Searching for Lady Kung Fu
At the reception for an Asian film festival at Lincoln Center six years ago, excitement rippled through the crowd: Was it her? Lady Kung Fu? Was that Lady Whirlwind?
Rumors long circulated that she had left movie stardom in Hong Kong for domestic life in New York City, but no one had heard much else about Angela Mao, possibly the most famous martial arts actress of her time, in more than 30 years.
Surprised fans were now greeted by a small 60-year-old woman wearing a floral silk dress. Her son helped her manage the crowd. One fan, Ric Meyers, approached her for a photo. Like others, he was curious to know what she had been up to. He got his answer.
“She told me and my friends she was running restaurants in Queens,” Mr. Meyers said. “I told them, ‘We all have to go.’ But we all just got too busy and never went.”
“She gave off the impression,” he added, “that she was a very private person.”
On a warm afternoon this September, Ms. Mao, now 66, sat in one of those restaurants, keeping an eye on lunch service as she rubbed her baby granddaughter’s belly.
The restaurant, Nan Bei Ho, sits on a quiet street in Bayside, a suburban Queens neighborhood beyond the reaches of the subway system and not far from the Long Island border. It is the oldest of three restaurants she runs with her husband and son, all of them in Queens. It serves Taiwanese food and is popular on weekends but is otherwise nondescript.
这家名为“南北和”(Nan Bei Ho)的餐厅坐落在市郊的皇后区住宅区贝赛德一条安静的街道上。这里超出了地铁系统的覆盖范围，距离与长岛的边界不远。如今，茅瑛与丈夫和儿子都生活在皇后区，共同经营着三家餐厅，其中“南北和”是最早开业的。餐厅供应台湾菜，周末生意很好，但其他方面乏善可陈。
Martial arts fans have sought the address of this restaurant for some time — they wanted to know what happened to Angela Mao, the Queen of Kung Fu, who fought and flew through dozens of films in the 1970s but vanished within a decade.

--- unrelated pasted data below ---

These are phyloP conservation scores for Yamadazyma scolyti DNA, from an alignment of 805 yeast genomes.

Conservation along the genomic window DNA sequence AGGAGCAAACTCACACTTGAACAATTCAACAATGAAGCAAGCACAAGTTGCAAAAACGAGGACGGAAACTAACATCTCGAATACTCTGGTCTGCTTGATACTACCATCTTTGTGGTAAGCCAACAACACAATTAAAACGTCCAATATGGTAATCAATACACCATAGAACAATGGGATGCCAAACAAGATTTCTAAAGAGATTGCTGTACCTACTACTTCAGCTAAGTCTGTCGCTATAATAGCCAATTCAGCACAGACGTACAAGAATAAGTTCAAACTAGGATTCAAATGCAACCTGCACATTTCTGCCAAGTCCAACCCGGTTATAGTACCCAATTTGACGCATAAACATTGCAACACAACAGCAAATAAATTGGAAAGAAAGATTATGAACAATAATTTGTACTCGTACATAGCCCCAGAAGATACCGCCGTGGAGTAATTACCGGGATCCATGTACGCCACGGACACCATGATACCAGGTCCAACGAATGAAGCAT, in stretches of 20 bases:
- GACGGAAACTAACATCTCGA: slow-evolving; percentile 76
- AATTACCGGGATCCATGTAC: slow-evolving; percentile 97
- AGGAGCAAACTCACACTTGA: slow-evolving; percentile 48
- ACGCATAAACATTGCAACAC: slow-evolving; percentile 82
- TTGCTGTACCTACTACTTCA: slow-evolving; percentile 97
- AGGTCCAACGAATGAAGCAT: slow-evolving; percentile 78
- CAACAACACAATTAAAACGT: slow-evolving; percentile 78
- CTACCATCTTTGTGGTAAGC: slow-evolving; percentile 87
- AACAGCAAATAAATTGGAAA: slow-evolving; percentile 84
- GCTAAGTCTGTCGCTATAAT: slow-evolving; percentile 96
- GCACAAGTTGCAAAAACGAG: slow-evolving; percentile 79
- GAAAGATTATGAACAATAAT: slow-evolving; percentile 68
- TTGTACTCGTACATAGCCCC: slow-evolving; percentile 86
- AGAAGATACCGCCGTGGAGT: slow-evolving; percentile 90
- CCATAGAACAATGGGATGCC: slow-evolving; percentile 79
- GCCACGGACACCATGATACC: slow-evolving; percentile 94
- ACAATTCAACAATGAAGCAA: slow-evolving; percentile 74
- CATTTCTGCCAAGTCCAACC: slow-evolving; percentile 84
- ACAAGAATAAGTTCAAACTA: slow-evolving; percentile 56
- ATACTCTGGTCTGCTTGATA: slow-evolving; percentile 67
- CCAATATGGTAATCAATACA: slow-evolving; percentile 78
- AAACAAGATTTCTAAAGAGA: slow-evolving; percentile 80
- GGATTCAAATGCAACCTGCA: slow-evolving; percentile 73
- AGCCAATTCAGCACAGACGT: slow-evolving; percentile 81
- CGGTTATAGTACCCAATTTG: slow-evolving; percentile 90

A woman with a hearty laugh, Ms. Mao sometimes expressed confusion that people still had any interest in her.
Over the course of three hours at the restaurant, she spoke in Mandarin, with her son and his wife translating into English. Ms. Mao, who usually declines interviews, reflected on her past without sentimentality.
On moving to New York: “My son was born, and my husband came here for work. Supporting my family is what is most important to me.”
On her second vocation: “Chinese restaurants are always a good way to make money in the U.S.”
On leaving the spotlight: “My story is now in history. I want to be off the screen. I always keep low.”
When encouraged to discuss her stardom with less modesty, she turned away from her granddaughter, seeming to consider the past for the first time in a long while. Then she chuckled.
“How famous was I?” she said. “When I was a somebody, Jackie Chan was a nobody.”
Ms. Mao’s career was brief but bright, taking place in Hong Kong and Taiwan and including roles in more than 30 films over a decade. Studios promoted her as a female Bruce Lee. When she appeared as Mr. Lee’s doomed sister in the 1973 martial arts classic “Enter the Dragon,” her place in the kung fu canon was secured. Quentin Tarantino has cited her as an influence, and a violent fight scene in his 2003 film “Kill Bill” involving a swinging ball and chain is strikingly similar to one of Ms. Mao’s duels in “Broken Oath.”